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. Last Updated: 07/27/2016

The World According to Uncle Sam

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When former U.S. President Jimmy Carter visited Stockholm in the early 1980s, he expressed his disappointment to Stig Ramel, then-executive director of the Nobel Foundation, "If you had awarded me this prize in 1978, I would still be in the White House." Ramel made a helpless gesture and replied, "At the time when the Camp David accords were signed between Israel and Egypt, the list of nominees had already been finalized, and we could not break the rules." Had Carter won the 1980 U.S. presidential election rather than Ronald Reagan, history might have turned out differently.

But the Norwegian Nobel Peace Prize committee had no qualms about "meddling" in the U.S. presidential election campaign this year. The decision to award Al Gore the prize fueled rumors that he would be returning to politics.

The Nobel prize committee has repeatedly been the subject of international criticism for its bias and political intrigues, but it is a fairly accurate measure of the state of affairs in international relations. Committee members vote for candidates they believe to be promoting worthy causes.

From 1989 to 1992, the peace prize went to the Dalai Lama; Mikhail Gorbachev; Aung San Suu Kyi, a prisoner of conscience and leader of the Myanmar opposition; and Rigoberta Menchu, a Guatemalan human rights activist. During the current period, which is sometimes referred to as "the end of history," there is widespread hope that totalitarian and dictatorial regimes from Asia to South America will be sent to the trash heap of history.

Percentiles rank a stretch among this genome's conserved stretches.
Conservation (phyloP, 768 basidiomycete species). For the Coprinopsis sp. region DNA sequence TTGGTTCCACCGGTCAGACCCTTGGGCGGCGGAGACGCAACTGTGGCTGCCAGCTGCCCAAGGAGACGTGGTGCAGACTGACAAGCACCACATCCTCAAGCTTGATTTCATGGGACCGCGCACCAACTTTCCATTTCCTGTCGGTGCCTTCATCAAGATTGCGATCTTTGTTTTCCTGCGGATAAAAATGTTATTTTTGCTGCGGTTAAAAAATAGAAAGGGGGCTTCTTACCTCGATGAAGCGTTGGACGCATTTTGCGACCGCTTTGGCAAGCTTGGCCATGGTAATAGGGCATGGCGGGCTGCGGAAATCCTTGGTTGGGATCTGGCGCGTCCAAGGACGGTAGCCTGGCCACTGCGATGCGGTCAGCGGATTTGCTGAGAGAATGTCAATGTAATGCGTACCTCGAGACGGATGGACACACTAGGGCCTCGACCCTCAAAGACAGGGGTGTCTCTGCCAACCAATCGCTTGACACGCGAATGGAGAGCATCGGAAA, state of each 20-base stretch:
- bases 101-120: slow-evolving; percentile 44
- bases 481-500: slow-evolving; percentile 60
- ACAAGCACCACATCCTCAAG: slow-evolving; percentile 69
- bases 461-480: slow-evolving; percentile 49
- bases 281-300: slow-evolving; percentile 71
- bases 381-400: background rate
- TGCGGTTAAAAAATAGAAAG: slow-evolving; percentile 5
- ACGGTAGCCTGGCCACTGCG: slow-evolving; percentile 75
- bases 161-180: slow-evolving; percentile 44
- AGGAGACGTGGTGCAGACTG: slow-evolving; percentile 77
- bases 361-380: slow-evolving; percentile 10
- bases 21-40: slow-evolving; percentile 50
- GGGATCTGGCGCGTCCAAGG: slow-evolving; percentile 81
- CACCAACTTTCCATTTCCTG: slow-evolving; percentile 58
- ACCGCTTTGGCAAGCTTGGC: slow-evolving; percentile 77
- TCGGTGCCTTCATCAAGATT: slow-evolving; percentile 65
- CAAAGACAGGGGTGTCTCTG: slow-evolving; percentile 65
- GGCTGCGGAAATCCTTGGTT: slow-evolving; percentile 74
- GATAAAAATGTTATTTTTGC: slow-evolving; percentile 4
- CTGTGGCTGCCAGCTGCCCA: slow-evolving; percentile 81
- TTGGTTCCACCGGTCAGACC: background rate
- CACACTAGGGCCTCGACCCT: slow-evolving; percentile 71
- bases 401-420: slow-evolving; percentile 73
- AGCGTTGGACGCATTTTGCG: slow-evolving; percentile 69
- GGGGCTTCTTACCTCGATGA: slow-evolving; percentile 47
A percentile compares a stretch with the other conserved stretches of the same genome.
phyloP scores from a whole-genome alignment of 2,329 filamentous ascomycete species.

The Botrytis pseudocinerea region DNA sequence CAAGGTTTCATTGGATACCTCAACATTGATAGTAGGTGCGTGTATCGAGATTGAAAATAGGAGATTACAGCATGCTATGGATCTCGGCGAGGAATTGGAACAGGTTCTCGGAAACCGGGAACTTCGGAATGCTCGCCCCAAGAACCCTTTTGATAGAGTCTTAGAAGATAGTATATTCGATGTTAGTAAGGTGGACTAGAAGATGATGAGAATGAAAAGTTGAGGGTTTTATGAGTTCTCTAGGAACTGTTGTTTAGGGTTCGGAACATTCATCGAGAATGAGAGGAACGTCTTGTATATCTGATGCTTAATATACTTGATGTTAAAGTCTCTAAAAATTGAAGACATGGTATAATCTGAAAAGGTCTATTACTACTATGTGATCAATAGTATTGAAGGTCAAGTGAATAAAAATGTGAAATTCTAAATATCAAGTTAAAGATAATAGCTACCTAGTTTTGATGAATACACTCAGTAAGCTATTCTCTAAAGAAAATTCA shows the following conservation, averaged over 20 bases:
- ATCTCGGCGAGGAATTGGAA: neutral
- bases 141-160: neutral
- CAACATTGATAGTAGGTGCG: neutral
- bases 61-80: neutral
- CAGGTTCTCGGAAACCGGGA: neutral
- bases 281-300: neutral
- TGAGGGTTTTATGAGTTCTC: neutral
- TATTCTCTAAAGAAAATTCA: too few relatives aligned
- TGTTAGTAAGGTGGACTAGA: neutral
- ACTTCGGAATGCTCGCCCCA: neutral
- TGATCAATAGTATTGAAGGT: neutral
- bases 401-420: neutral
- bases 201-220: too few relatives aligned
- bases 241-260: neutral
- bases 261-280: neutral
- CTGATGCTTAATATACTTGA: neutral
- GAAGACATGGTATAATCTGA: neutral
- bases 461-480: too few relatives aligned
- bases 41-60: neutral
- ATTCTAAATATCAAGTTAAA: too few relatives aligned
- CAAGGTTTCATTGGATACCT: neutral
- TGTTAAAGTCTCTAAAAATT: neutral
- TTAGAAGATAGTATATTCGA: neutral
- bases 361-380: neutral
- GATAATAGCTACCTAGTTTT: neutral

What is the result? Nothing has changed in Tibet and Myanmar. The Soviet Union collapsed, but many new authoritarian and semi-authoritarian regimes emerged in its place. South American countries have organized fewer military juntas, but they have embraced socialist demagoguery instead.

From 1993 to 2002, we saw many attempts to transform the world order. Six Nobel Peace Prizes were awarded to individuals who had been instrumental in resolving complex, longstanding conflicts. These included the abolition of apartheid in South Africa, the Israeli-Palestinian peace process, the bloodless partitioning of East Timor from Indonesia, a peaceful settlement in Ulster, the start of reconciliation on the Korean Peninsula and the peaceful resolution of many other international conflicts, for which Jimmy Carter finally received a Nobel Peace Prize in 2002.

How do those situations stand now? There are two success stories -- South Africa and Northern Ireland; one disaster -- Palestine, one failure -- poverty-stricken East Timor, which survives only because it receives charity from international donors; and one not entirely lost cause -- reconciliation between North and South Korea. But the nations of the world have not reduced the nuclear threat, nor have they become more humanitarian. More likely, just the opposite has happened.

Now we come to the post-2003 period. The war in Iraq has turned the triumph of the "world according to Uncle Sam" into a failure, and the "new world order," to which former U.S. President George Bush referred in 1988, has yet to arrive. Awarding the peace prize to the International Atomic Energy Agency -- the only organization to receive it in recent years -- was an attempt to keep the nuclear nonproliferation process from falling apart at the seams. The remaining laureates are individuals who are laboring to achieve goals that the weakened international institutions are no longer capable of accomplishing.